Street Smart Chicago

Local Media Bias

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cover_tank

The new Whole Foods store in Lincoln Park features this large display, as well as signage throughout, that suggests customers "buy local." Whole Foods is based in Austin, Texas, with more than 270 stores.

Newcity has a very clear bias regarding this week’s cover story, for we are the last of Chicago’s independent cultural weeklies. The Reader is now part of the second-largest chain of alternative weeklies, based in Tampa, Florida. Time Out Chicago, though funded in part by a local investor, is affiliated to a global chain operating under the Time Out banner in London. The Onion is now a chain of newspapers and other media properties with dual headquarters in New York and Chicago.

We embrace the local cause then with a healthy helping of self-serving intention, leavened by the understanding that the movement is, in some regards, a micro-version of nationalism. Local businesses like Newcity do not deserve to thrive solely because of our ownership structure; we must earn our place in the competitive economy. We’d like to think we hold our own in a fair fight. But the playing field is rarely level, alas. Read the rest of this entry »

Mom & Pop Worldwide, Inc.: Inside the corporate co-opt of local

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By Stacy Mitchell

The local produce section of a Wal-Mart

The local produce section of a Wal-Mart

HSBC, one of the biggest banks on the planet, has taken to calling itself “the world’s local bank.” Winn-Dixie, a 500-outlet supermarket chain, recently launched a new ad campaign under the tagline, “Local flavor since 1956.” The International Council of Shopping Centers, a global consortium of mall owners and developers, is pouring millions of dollars into television ads urging people to “Shop Local”—at their nearest mall. Even Wal-Mart is getting in on the act, hanging bright green banners over its produce aisles that simply say, “Local.”

Hoping to capitalize on growing public enthusiasm for all things local, some of the world’s biggest corporations are brashly laying claim to the word “local.”

This new variation on corporate greenwashing—local washing—is, like the buy-local movement itself, most advanced in the context of food. Hellmann’s, the mayonnaise brand owned by the processed-food giant Unilever, is test-driving a new “Eat Real, Eat Local,” initiative in Canada. The ad campaign seems aimed partly at enhancing the brand by simply associating Hellmann’s with local food. But it also makes the claim that Hellmann’s is local, because most of its ingredients come from North America. Read the rest of this entry »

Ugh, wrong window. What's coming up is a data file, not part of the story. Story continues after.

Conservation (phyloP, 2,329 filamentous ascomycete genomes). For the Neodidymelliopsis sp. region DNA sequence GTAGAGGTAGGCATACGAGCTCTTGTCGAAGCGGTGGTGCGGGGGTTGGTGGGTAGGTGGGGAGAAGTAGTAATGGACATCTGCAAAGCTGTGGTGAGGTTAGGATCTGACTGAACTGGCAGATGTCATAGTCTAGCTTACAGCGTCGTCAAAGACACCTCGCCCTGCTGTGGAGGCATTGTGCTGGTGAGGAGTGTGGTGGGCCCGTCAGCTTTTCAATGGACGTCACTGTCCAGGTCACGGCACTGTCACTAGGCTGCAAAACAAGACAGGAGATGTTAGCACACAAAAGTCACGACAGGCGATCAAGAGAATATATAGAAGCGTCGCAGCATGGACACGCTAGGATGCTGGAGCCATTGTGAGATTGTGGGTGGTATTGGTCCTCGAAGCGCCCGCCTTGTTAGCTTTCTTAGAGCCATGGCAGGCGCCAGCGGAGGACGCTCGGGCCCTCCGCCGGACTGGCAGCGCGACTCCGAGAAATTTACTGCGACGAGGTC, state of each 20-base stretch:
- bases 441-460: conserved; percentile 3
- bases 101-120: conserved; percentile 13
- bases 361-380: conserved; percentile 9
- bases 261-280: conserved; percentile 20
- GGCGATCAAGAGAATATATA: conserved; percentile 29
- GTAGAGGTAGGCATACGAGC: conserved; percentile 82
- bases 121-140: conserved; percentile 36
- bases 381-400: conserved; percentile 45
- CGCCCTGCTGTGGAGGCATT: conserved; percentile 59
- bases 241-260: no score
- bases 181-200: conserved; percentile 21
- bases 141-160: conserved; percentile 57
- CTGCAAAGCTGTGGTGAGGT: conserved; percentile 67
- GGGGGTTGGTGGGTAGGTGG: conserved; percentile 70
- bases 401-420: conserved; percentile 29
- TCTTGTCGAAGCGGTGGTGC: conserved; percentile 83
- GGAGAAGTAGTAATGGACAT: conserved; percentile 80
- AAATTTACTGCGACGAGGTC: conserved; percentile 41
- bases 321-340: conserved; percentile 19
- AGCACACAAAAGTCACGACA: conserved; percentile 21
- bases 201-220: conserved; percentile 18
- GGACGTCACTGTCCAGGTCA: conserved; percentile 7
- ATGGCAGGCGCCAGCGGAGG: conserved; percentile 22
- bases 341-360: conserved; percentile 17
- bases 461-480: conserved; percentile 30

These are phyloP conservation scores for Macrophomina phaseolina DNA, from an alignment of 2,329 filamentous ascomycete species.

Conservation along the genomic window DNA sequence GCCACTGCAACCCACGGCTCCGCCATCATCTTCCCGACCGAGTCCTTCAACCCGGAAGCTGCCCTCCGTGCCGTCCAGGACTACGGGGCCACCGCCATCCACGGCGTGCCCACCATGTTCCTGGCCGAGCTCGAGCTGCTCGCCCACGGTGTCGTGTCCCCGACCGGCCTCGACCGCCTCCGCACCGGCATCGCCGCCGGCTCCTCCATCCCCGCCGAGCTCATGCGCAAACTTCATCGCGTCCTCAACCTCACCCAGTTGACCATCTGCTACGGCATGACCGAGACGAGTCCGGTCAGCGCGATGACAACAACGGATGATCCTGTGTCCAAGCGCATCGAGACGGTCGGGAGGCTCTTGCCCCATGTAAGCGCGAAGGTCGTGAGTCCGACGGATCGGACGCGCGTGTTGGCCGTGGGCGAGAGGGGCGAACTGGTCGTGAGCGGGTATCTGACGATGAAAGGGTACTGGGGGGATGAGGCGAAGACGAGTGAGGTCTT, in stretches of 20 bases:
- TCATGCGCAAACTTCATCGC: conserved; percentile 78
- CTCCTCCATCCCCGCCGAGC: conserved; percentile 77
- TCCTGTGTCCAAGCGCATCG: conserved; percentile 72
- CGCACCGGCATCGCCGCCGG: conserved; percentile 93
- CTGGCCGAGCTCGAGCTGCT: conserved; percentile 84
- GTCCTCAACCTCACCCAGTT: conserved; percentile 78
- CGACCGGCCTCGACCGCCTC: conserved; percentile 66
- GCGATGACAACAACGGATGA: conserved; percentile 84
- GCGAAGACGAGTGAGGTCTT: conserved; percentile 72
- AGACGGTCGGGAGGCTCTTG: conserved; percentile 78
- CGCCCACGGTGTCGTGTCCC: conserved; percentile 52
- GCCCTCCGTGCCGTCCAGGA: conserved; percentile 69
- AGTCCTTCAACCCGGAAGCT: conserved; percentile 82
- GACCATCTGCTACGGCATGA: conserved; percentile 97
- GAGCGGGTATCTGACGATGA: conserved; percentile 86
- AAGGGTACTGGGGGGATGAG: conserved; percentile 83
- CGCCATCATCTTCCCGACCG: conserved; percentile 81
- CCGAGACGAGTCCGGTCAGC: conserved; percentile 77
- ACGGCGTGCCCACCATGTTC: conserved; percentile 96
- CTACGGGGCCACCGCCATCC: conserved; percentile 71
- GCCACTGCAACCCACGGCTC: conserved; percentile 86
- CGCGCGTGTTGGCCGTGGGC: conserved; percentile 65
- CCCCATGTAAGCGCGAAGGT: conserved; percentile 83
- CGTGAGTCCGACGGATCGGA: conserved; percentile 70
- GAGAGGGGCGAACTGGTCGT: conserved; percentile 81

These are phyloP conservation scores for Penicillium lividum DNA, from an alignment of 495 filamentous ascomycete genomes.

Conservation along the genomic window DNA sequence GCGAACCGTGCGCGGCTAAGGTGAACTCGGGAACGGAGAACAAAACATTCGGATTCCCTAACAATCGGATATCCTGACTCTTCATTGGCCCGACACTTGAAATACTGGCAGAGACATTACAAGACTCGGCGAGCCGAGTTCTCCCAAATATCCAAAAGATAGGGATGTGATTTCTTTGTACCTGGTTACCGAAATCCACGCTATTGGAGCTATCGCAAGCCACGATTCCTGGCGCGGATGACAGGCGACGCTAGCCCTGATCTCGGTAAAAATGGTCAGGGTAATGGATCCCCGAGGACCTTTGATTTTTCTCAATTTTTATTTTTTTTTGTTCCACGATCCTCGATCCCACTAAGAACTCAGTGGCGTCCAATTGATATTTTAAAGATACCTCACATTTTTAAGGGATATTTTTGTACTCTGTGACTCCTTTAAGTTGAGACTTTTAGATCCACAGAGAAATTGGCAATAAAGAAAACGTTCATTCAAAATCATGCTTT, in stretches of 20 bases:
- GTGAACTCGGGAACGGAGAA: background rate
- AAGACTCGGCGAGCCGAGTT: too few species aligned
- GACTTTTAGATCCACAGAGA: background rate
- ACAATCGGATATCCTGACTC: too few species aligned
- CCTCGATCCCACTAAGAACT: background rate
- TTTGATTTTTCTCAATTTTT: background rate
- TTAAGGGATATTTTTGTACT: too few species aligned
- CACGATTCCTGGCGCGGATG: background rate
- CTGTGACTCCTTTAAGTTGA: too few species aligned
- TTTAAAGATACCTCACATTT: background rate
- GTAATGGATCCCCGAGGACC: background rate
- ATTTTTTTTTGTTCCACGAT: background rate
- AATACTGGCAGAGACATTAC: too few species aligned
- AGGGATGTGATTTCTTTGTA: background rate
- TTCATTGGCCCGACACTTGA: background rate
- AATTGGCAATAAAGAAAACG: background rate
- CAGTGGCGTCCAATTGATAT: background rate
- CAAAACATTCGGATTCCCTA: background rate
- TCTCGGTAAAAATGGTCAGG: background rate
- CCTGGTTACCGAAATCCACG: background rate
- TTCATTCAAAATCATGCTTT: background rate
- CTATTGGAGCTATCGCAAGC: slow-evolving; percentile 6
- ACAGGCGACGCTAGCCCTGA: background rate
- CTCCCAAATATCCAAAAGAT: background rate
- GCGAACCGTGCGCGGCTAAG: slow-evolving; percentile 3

The Shop Around the Corner: Local First takes Chicago

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By Amy Brachmann

Much like the rest of the country, Chicago has a multitude of local businesses and customer supporters. Even with the economy struggling, the local business movement seems to be going strong—even gaining.

April Jervis, executive director of Local First Chicago, says the local business movement has “exploded in the last year.” Local First Chicago’s newsletter subscriptions went from about 1,000 to more than 18,000. The average week sees ten businesses apply for membership, and the number of participating businesses has gone from about 200 to more than 2,600 in the last twelve months.

“Obviously, there’s a big jump in interest,” Jervis says. “I think it’s a really hot topic for people right now.” Read the rest of this entry »

Fowl Play: Rubber duckies race for the prize

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Just-DuckyThirty thousand rubber duckies are dumped off the Columbus Street bridge. No, it’s not a garbage spill, although somebody does have to clean them up and take them to Cincinnati.

The dump truck’s deposit begins the Windy City Rubber Ducky Derby, a fundraiser for Special Olympics Illinois. With a five-dollar donation, people have adopted the ducks now “racing” with the help of a police-boat hose pushing them along. The ducks show no sense of urgency, seeming to go in every direction except the finish line, and the pace is more agonizing than exciting, but about forty minutes later the winning ducks are fished out of the water, only a quarter of the way to the Michigan Avenue bridge. Read the rest of this entry »

Drag City: Getting dressed up for Myles